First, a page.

Effective, low maintenance system captures, contains, recycles stormwater and urban runoff

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• System responds to new water management legislation -- SB 790 -- due to be implemented in State of California January 1

COSTA MESA, CA, Nov. 6, 2009 -- A patented new system launched by a Southern California company captures, cleanses and recycles stormwater and urban runoff from parking facilities, plazas and other hardscape structures in a simple, cost-effective manner that is in tune with our nation's rising concerns about environmental quality and conservation of natural resources.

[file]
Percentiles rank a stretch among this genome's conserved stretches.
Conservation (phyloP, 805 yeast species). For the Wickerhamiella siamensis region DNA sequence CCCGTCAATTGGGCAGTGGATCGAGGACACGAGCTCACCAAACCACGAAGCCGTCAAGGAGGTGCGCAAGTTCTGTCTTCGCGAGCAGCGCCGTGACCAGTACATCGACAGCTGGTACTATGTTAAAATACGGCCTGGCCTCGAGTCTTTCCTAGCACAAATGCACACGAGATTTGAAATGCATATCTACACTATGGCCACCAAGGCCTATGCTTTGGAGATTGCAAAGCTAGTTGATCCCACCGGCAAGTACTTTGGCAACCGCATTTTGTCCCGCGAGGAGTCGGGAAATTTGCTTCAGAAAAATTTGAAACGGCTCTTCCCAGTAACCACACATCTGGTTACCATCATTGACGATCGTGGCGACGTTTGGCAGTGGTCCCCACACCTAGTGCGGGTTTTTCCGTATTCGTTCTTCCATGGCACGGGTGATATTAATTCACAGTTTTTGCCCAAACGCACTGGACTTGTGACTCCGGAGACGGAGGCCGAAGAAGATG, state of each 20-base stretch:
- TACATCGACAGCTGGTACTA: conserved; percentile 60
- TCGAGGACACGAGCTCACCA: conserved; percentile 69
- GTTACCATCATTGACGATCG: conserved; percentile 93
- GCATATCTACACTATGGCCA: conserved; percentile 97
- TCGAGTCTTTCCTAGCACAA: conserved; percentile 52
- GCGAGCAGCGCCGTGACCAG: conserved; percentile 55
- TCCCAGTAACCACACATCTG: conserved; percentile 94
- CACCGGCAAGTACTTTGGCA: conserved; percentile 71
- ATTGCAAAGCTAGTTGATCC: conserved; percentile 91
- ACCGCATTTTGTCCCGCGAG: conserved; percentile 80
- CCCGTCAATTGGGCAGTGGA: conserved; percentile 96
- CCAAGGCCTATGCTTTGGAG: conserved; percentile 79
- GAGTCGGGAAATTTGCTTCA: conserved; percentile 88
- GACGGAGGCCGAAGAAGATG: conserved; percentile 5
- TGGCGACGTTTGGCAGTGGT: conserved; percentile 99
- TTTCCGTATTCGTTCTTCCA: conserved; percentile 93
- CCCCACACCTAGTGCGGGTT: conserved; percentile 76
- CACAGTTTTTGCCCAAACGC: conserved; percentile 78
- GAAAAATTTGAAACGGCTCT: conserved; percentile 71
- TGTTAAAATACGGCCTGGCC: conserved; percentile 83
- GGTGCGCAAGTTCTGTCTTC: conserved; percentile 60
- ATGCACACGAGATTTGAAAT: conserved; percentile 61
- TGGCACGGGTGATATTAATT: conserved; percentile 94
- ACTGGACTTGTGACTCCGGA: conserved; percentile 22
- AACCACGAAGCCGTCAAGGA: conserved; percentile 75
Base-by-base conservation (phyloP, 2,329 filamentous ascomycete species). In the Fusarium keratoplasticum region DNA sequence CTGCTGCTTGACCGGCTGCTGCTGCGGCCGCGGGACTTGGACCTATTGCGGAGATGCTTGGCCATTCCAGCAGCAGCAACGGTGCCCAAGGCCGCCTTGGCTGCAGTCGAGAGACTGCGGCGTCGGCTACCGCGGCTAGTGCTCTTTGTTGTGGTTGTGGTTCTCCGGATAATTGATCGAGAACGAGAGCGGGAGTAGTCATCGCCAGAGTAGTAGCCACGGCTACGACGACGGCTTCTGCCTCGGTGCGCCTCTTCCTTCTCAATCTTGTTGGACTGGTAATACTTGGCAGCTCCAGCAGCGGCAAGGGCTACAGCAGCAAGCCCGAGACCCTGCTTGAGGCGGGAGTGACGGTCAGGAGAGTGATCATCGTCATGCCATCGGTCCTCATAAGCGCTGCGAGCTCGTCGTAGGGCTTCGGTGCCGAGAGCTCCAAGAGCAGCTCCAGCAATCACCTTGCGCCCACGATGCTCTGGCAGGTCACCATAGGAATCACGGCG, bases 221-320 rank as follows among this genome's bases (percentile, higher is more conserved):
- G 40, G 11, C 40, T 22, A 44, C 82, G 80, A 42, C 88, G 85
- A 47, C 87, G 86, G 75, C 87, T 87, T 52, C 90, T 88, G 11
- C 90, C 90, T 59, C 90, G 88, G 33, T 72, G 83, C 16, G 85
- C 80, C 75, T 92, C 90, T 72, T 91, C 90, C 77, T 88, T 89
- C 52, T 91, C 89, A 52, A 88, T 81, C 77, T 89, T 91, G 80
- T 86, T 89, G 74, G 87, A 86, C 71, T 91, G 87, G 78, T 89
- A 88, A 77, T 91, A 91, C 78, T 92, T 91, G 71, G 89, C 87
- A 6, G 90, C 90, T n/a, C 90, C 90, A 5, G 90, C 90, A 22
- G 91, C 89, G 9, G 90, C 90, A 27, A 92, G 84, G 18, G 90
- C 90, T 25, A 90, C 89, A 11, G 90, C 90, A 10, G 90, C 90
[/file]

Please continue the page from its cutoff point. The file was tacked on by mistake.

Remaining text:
Called Oceansafe, the system is a low cost/low impact stormwater management concept that mimics nature's cleansing process and meets the needs of architects, developers and owners who are designing and building more environmentally sensitive projects, especially in urban areas. The system can be installed as part of hardscape structures such as parking facilities, plazas, sports arenas, sidewalks, and roadways and is almost 100% effective in collecting and recycling water runoff. Oceansafe not only reduces urban runoff, but it also collects, stores, filters, and recharges local groundwater tables, saving water utilities the need to import thousands of acre feet of water.